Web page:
Sophomore builds houses over vacation for families in need


Alex Smith

Sophomore Alex Smith (left) with other volunteers building houses is Penitas, Texas.

Codi Farmer, Staff Reporter

The hot Texas sun was beaming down on his face, but neither he nor those he stood with would stop working. Not until they had finished what they traveled five hours away from home to do.

During spring break, sophomore Alex Smith traveled to Penitas, Texas with the Canyon Creek Church to build houses for the impoverished residents of the town. Along with building houses, he also worked closely with the Vacation Bible School, or VBS, which consisted of socializing and building relationships with the local children as well as educating them about Christianity.

“It was really cool,” Alex said. “I got to learn [how to build] with all the others first and I got to learn how to use my hands, connect with the little kids nearby, and grow my teamwork abilities.”

The volunteers were split into two groups. One worked only with the VBS to help the children. Alex, however, was  places the other group, which primarily focused on building. Alex said even though he spent most of his days building, after they were done for the day he would go with some of the others that were building to go visit the VBS.

“You can really see sometimes that [the children] don’t get enough attention from their parents when they have eight other siblings to take care of,” Alex said. “There was a lot of us there, so we each really had a great opportunity to build relationships with a couple of the kids and make a strong connection.”

Alex said his favorite part about volunteering was  building the connections with those he encountered. Though this was his first time traveling to Penitas, he plans to volunteer again next spring break, either by going back to Penitas or by going to the Czech Republic to teach English to children and do VBS full time.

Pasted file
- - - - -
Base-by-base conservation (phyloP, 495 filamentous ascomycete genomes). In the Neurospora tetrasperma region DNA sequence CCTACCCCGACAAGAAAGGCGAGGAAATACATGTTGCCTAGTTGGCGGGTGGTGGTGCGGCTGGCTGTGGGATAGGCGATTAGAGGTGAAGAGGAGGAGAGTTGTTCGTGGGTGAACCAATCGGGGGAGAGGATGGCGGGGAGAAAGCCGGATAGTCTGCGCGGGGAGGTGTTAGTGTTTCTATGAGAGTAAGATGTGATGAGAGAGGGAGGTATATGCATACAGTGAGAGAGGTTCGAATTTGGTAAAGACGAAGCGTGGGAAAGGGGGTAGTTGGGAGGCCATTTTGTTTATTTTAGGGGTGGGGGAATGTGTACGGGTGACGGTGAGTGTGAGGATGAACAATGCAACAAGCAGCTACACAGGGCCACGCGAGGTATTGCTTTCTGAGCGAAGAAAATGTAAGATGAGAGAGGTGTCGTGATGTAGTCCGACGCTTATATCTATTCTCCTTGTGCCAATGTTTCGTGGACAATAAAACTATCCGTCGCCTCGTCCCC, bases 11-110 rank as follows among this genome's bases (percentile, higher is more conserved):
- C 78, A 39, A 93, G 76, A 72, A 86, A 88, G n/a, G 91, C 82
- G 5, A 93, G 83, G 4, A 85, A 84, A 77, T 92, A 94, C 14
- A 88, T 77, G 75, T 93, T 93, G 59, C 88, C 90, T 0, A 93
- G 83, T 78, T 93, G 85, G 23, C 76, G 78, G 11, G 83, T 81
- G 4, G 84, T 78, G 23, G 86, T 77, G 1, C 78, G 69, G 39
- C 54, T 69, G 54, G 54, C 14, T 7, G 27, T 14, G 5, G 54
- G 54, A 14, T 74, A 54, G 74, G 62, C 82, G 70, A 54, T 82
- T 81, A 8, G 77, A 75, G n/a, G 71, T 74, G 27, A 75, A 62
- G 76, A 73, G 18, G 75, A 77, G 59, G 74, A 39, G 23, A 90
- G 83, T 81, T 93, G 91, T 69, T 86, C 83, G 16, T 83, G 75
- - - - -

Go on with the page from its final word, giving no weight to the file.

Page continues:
“I really liked building the house, but the relationship [with the family and the community] was so much more,” Alex said. “I do love working with little kids. I help at Sunday School at my church a lot, too, so this wasn’t my first time [working with children].”

Alongside with his experience in working with children, Alex also has some experience in building. He said that his dad taught him how to build washer boards, so that’s an activity they often do together.

“I’ve always liked working with my hands and building things,” Alex said. “I felt like I could make an impact helping build the house and lead other people my age who were less experienced [with building].”

Though he had background with building smaller items, Alex was still fearful about getting in the way with the building process.

“I was nervous about whether or not I would actually end up being useful,” Alex said. “I was worried that I might end up getting in the way a little just because there are so many older people that actually knew what they were doing, there were some actual carpenters who came to help and so I wanted to help make progress and not hold anything back.”

Despite his initial worry, Alex said that everyone he worked with was very kind and helpful. They taught him what to do with his skills, helped show him the impact of what they were doing, and took him under their wing.

“It was really cool to see the finished results and the impact that was left on the family,” Alex said. “When you see this family that you built the house for, it’s kind of shocking. They don’t look like they’re struggling at all.”

Alex said that his biggest takeaway from his trip was that relationships are more important than materials and that even though some people around us may look completely fine, you never know what kind of struggle they might be facing.

“We built this house, which was a material thing, but I also got to make a connection with [the family]” Alex said “[I really focused on making sure I was] treating them like equals, how they deserve to be treated, regardless [of their income]. It was really about building a relationship with them instead of just building this house and leaving with no emotional impact.”